Yamaha TZ250A 1973

I like a challenge and I'm always on the lookout for a good "project".  I had previously obtained one through a complicated swap for a pair of Honda CB92 race bikes back in Australia, but that one was sold when I moved to the US. I have also built, modified and tuned several Yamaha race bikes for others, so I know what makes them tick.

Before vintage racing took off, I had managed to collect a few TZ parts waiting for the right project to use them on.  One day I was chasing after a motor with some TZ parts on it and when I chatted to the seller, he said he had something I might be interested in.  

It turned out to be an "almost complete" bike that "used to run" and it was almost next door, in Detroit. The bike was in a pile of boxes and most of the big parts appeared to be there. It was missing a few bits - like the front end and the right barrels, but it was a great start.  It even had a set of crankcases with matching numbers. 

It is always interesting to speculate as to what the story might have been.  Did a previous owner take the swingarm off to lend it to a friend, or did he sell it in a time of need?  We will never know. 

The plan, if that's too grandiose a term, was to rebuild it back as a race bike to the same standard as when it came from the factory. I'm no fan of over-restored show bikes.  

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The frame turned out to be in good condition.  TZ frames crack badly at the lower rear mount and a prior owner had added some rather heavy bracing which had to be ground back to a more reasonable size.  It is a genuine TZ frame and in great condition. I cleaned it up, check it over and painted it just the way Yamaha did back in the day.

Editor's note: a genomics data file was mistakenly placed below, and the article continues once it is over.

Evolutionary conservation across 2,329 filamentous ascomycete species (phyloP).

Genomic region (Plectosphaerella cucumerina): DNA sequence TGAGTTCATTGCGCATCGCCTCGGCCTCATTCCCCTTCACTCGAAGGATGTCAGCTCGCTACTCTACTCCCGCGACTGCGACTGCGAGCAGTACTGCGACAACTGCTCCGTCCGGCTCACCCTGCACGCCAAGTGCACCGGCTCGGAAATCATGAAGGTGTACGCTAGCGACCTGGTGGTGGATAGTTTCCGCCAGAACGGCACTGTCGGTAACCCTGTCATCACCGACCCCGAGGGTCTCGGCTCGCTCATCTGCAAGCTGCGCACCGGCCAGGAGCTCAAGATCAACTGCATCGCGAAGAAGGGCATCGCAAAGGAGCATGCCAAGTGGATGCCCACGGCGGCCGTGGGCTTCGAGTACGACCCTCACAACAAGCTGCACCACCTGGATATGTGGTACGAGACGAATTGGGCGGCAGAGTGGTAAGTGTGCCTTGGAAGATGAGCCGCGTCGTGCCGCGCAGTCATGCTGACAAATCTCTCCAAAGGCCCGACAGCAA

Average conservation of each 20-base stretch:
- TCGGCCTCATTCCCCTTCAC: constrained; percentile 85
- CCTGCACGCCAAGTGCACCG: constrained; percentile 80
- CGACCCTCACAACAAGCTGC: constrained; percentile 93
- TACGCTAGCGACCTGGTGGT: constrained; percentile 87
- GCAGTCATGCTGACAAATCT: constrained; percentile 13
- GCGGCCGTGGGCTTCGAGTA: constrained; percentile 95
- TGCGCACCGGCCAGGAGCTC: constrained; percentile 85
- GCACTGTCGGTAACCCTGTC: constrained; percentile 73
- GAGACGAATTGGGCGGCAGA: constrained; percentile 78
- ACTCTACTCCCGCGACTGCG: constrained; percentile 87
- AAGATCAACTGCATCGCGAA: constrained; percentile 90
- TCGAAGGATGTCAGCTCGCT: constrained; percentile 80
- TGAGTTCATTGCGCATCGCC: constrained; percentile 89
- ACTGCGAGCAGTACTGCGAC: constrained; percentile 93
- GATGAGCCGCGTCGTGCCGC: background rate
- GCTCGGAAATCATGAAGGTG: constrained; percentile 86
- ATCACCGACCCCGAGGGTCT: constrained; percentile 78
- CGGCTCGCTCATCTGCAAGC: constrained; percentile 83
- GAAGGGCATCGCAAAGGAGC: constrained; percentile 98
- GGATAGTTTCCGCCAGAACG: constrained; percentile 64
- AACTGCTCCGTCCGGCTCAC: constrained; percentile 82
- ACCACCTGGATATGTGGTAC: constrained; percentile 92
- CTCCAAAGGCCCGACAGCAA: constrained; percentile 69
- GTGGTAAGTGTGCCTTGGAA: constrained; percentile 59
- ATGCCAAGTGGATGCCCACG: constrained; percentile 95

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I sourced a Vesco swingarm but wanted this bike to be stock.  When Kris Jepsen's TD3 was in the shop we swapped swingarms. He got the Vesco that he wanted for the TD3 he was racing at the time, and I got a stock Yamaha one that I wanted. A classic win-win. 

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The front wheel came from a well known on-line auction site and wasn't cheap, but it was complete. All the linkages were in good condition and it had the original skinny aluminum rim. it even had an old cracked Dunlop KR76 triangular tire on it. Perfect!